Etymology
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Caracas 

Venezuelan capital, founded 1567 by the Spaniards on the site of a razed village of the Caracas people, whose name is of unknown origin, and named for them.

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Chalcedon 

city in Bithynia, opposite Constantinople, site of an important Church council (451),  from Phoenician, literally "new town." 

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stock market (n.)

"place where securities are bought and sold," 1809, from stock (n.2) + market. The original Stock Market (mid-14c.) was a fish and meat market in the City of London on or near the later site of Mansion House, so called perhaps because it occupied the site of a former stocks. Stock exchange is attested from 1773.

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landlocked (adj.)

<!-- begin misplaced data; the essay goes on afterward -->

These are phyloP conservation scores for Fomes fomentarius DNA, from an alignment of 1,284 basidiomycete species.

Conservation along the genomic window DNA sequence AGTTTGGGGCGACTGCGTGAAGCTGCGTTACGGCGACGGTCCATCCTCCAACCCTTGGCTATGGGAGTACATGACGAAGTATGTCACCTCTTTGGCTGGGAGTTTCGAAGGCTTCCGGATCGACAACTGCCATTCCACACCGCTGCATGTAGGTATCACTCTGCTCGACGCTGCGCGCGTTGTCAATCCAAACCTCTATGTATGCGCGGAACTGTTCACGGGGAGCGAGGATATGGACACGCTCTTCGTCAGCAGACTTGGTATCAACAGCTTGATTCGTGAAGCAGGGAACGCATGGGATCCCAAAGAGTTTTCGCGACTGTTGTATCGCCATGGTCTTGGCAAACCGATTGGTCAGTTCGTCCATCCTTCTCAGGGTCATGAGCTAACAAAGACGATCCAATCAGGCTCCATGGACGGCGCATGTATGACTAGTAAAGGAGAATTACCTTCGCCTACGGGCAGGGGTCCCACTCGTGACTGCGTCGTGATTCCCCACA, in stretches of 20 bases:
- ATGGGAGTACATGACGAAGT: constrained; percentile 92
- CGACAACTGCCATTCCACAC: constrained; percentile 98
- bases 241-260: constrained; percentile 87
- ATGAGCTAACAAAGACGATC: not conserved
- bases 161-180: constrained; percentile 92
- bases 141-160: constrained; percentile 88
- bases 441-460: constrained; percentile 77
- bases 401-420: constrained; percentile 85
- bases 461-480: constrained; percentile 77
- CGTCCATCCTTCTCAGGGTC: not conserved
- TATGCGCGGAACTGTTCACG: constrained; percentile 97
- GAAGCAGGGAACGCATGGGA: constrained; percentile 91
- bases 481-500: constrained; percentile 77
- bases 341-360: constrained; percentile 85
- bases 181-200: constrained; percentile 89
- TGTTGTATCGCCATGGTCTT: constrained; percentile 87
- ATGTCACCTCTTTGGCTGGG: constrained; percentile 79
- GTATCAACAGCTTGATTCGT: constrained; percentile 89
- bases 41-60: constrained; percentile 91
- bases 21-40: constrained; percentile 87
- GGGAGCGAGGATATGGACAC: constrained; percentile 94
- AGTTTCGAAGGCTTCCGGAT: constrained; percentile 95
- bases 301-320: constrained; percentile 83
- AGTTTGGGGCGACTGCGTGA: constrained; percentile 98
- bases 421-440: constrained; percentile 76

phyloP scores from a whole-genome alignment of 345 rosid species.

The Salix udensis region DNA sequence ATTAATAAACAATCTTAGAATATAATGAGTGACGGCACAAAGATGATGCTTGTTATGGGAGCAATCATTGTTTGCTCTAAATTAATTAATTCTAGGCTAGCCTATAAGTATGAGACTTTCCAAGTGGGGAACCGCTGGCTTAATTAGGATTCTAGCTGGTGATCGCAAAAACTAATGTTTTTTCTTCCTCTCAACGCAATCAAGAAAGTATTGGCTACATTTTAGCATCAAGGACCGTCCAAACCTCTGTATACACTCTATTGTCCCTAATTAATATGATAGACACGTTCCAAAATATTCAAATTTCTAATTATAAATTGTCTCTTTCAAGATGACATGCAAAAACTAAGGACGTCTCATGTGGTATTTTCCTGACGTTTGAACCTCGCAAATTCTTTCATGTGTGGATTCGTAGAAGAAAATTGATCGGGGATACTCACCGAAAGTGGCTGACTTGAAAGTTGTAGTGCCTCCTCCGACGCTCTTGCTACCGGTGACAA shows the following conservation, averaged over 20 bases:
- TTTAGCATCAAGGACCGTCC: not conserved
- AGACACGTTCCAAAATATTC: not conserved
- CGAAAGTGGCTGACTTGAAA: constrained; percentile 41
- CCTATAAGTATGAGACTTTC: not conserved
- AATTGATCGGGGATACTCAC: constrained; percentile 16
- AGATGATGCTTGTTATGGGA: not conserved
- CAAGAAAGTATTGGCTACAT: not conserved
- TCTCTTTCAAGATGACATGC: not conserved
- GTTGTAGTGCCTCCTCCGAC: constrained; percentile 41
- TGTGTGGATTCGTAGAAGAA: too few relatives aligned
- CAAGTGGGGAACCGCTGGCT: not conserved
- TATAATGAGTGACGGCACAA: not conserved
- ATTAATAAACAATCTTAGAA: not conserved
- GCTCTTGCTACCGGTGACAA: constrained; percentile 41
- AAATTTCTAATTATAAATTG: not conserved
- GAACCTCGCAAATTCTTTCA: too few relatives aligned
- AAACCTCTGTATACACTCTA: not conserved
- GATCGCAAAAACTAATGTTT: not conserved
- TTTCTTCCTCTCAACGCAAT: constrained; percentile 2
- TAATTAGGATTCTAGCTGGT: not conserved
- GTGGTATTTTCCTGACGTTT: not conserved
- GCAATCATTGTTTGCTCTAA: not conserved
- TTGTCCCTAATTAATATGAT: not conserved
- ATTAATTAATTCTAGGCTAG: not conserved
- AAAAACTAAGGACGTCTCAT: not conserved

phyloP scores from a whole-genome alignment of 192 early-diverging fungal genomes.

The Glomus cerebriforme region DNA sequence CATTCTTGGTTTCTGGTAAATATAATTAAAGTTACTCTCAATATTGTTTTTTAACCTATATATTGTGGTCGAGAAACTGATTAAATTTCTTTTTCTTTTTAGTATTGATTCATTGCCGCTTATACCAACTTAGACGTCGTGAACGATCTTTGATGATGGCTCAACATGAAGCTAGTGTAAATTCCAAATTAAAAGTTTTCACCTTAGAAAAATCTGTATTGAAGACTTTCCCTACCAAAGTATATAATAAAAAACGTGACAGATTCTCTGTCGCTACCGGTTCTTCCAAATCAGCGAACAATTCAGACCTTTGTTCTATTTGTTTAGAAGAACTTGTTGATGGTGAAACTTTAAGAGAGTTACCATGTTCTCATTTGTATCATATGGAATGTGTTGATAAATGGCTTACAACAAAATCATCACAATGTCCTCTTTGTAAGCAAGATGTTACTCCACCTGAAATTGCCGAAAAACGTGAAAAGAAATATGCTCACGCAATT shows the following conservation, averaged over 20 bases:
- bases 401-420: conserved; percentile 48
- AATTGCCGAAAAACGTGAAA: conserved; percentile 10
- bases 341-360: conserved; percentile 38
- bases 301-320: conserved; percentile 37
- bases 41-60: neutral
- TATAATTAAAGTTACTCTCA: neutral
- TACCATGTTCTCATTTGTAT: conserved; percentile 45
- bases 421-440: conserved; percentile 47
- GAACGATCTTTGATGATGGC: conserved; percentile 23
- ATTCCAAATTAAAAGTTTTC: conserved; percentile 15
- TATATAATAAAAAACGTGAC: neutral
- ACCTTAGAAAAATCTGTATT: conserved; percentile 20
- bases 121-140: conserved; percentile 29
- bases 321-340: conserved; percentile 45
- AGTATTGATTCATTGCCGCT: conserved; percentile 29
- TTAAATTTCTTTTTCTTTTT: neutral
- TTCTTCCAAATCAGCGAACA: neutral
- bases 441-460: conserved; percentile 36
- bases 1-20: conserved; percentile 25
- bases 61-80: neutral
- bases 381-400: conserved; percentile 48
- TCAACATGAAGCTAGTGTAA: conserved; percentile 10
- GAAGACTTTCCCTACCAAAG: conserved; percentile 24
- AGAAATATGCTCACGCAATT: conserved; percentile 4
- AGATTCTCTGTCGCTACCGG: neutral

also land-locked, "almost shut in by land," 1620s, from land (n.) + past participle of lock (v.).

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landfall (n.)

"sighting of land," 1620s, also "the first land 'made' on a sea voyage" (1883); from land (n.) + fall (v.) in the sense of "happen." A word from the days of imprecise nautical navigation.

Land-fall. The first land discovered after a sea voyage. Thus a good land fall implies the land expected or desired; a bad landfall the reverse. [John Hamilton Moore, "The New Practical Navigator," London, 1814]

Of hurricanes, by 1932.

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landowner (n.)

also land-owner, 1733, from land (n.) + owner.

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prefabricate (v.)

"manufacture in a factory prior to assembly on site," 1919 (implied in prefabricated), from pre- + fabricate (v.). Related: Prefabricating.

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landed (adj.)

"possessed of land," late Old English gelandod; see land (n.).

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moorland (n.)

"tract of waste land," Old English morlond; see moor (n.) + land (n.).

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vaterland (n.)

1852, from German Vaterland, from Vater (see father (n.)) + Land (see land (n.)).

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